Decision on same sex marriage

Jul 4, 2017

Q. Do you think the issue of same sex marriage should be decided by Parliament or should there be a national vote?

  Total   Vote Labor Vote Lib/Nat Vote Greens Vote other Sep 2015 Mar 2016 Jul 2016 Aug 2016 June 2017 Vote “Yes” Vote “No”
Should be decided by Parliament 29% 35% 23% 53% 25% 21% 23% 25% 25% 27% 35% 19%
Should have a national vote 59% 54% 68% 43% 68% 67% 66% 60% 59% 61% 57% 74%
Don’t know 12% 11% 9% 4% 8% 12% 11% 15% 16% 12% 8% 7%

 

59% thought that same sex marriage should be decided by a national vote (down 2% since June 6), and 29% thought it should be decided by parliament (up 2%).

Those who do not support same sex marriage were much more likely to prefer a national vote (74% prefer, compared to 57% of same sex marriage supporters).

Men were more likely to prefer a vote in parliament (34% prefer) than women (24%).

Housing affordability

Jul 4, 2017

Q. Do you think housing in your area is affordable or unaffordable for someone on an average income?

Support by party preference Total   Vote Labor Vote Lib/Nat Vote Greens Vote other Capital Cities Regional NSW VIC June 2015
Affordable 25%   27% 26% 23% 24% 21% 32% 17% 27% 33%
Unaffordable 66%   67% 67% 67% 63% 72% 56% 76% 68% 60%
Don’t know 9%   6% 7% 10% 12% 7% 12% 7% 5% 7%

25% thought that housing in their area is affordable for someone on an average income (down 8% since June 2015), and 66% thought it is unaffordable (up 6%).

Those most likely to think housing was unaffordable were those from NSW (76%), those aged 45-54 (75%) and 55-64 (73%), and those earning less than $31k per year (72%).

Those most likely to think housing is affordable were South Australians (36%) and Queenslanders (30%).

There was little difference between Labor, Liberal/National and Greens voters on this question.

Change in housing affordability

Jul 4, 2017

Q. Do you think housing in your area has become more affordable or less affordable over the last few years?

Support by party preference Total   Vote Labor Vote Lib/Nat Vote Greens Vote other Capital Cities Regional NSW VIC June 2015
Total more affordable 12%   13% 13% 13% 10% 11% 13% 7% 7% 11%
Total less affordable 72%   74% 73% 74% 70% 76% 66% 82% 81% 75%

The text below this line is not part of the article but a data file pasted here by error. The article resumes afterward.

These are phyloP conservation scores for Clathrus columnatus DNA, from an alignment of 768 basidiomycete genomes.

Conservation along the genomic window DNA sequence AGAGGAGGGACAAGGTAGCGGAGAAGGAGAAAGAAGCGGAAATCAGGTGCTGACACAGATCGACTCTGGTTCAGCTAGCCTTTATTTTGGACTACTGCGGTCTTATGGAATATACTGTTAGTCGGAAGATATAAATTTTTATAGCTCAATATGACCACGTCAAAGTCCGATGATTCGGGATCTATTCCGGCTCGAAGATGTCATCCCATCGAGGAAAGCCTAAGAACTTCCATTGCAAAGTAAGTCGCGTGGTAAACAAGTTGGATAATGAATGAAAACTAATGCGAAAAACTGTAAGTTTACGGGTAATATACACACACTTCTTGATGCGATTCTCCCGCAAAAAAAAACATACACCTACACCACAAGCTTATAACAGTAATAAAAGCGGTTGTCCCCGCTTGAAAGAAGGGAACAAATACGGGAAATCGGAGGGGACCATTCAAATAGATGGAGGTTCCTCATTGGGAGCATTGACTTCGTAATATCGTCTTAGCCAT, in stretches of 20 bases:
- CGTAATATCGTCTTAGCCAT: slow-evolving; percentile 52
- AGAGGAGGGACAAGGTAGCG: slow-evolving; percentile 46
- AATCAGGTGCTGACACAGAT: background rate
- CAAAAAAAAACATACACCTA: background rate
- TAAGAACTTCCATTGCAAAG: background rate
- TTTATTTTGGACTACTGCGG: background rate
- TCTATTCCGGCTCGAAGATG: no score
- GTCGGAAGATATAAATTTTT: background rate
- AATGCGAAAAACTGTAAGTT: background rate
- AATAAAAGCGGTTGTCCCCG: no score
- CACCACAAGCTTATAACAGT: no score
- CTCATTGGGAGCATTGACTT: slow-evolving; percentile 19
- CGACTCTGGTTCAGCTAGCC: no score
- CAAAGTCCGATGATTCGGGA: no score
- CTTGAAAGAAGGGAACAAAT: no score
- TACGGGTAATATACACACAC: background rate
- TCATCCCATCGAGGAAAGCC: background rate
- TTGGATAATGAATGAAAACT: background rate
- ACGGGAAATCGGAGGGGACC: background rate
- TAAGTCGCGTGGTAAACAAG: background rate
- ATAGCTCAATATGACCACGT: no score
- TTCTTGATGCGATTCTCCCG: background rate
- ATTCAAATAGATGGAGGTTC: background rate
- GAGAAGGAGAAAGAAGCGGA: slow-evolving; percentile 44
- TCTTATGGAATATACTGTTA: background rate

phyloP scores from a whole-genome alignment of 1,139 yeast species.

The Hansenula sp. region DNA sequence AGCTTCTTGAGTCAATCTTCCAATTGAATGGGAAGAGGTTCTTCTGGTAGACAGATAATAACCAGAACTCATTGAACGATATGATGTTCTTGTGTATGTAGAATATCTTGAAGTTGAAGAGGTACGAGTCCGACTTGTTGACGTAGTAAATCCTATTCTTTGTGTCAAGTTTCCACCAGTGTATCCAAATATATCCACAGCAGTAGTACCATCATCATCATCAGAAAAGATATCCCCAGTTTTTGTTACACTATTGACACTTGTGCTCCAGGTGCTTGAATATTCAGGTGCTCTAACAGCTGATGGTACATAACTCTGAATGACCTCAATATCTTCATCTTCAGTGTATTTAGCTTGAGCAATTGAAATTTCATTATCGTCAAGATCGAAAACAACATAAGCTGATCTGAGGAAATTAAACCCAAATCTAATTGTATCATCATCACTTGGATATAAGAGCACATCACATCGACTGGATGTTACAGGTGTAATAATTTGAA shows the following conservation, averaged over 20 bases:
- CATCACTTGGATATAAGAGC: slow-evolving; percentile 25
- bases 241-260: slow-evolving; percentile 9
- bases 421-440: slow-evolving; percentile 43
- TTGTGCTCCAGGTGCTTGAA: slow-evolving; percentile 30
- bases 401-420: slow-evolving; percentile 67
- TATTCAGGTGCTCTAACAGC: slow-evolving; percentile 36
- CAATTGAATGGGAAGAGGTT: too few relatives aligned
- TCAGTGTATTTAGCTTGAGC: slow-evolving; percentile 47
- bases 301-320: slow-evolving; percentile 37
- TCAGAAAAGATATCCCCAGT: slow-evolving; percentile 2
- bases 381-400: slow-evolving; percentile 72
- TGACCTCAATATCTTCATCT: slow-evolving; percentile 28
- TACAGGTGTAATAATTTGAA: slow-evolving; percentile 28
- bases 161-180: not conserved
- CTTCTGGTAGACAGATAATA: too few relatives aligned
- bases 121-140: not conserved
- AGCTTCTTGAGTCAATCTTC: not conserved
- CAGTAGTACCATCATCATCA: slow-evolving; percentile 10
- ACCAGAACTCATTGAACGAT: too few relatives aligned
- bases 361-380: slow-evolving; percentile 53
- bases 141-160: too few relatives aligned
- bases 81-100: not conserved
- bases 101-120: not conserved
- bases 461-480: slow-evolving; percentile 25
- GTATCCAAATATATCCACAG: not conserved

A lot more affordable 3%   4% 2% 2% 1% 2% 3% 1% 3% 1%
A little more affordable 9%   9% 11% 11% 9% 9% 10% 6% 4% 10%
A little less affordable 26%   25% 27% 29% 27% 25% 27% 22% 25% 33%
A lot less affordable 46%   49% 46% 45% 43% 51% 39% 60% 56% 42%
No change 9%   7% 9% 6% 16% 7% 12% 5% 6% 10%
Don’t know 7%   5% 5% 6% 5% 6% 9% 5% 6% 5%

 

72% thought that housing in their area has become less affordable over the last few years (up 1% from June 2015) – including 46% who though it was a lot less affordable.

82% of residents of NSW and 81% of Victorians thought housing has become less affordable.

A majority of each demographic group thought that housing has become less affordable.

There was little difference between Labor, Liberal/National and Greens voters on this question.

Importance of home ownership

Jul 4, 2017

Q. How important do you feel home ownership is to a person’s financial security?

Support by party preference Total   Vote Labor Vote Lib/Nat Vote Greens Vote other
Total important 89%   90% 92% 87% 91%
Total not important 8%   6% 7% 10% 6%
Very important 51%   55% 51% 44% 53%
Somewhat important 38%   35% 41% 43% 38%
Not very important 6%   6% 5% 9% 4%
Not important at all 2%   2% 1% 2%
Don’t know 4%   4% 1% 4% 3%

89% think that home ownership is important to a person’s financial security, including 51% who think it is very important.

Over 80% of each demographic group think home ownership is important to a person’s financial security

Cost of housing

Jul 4, 2017

Q. If house prices were to rise in the future, do you think the following groups would be better or worse off?

  Total better off Total worse off Much better off Better off No change Worse off Much worse off Don’t know
Current home owners 41% 22% 12% 29% 31% 13% 9% 7%
People living in regional areas 12% 50% 2% 10% 30% 30% 20% 9%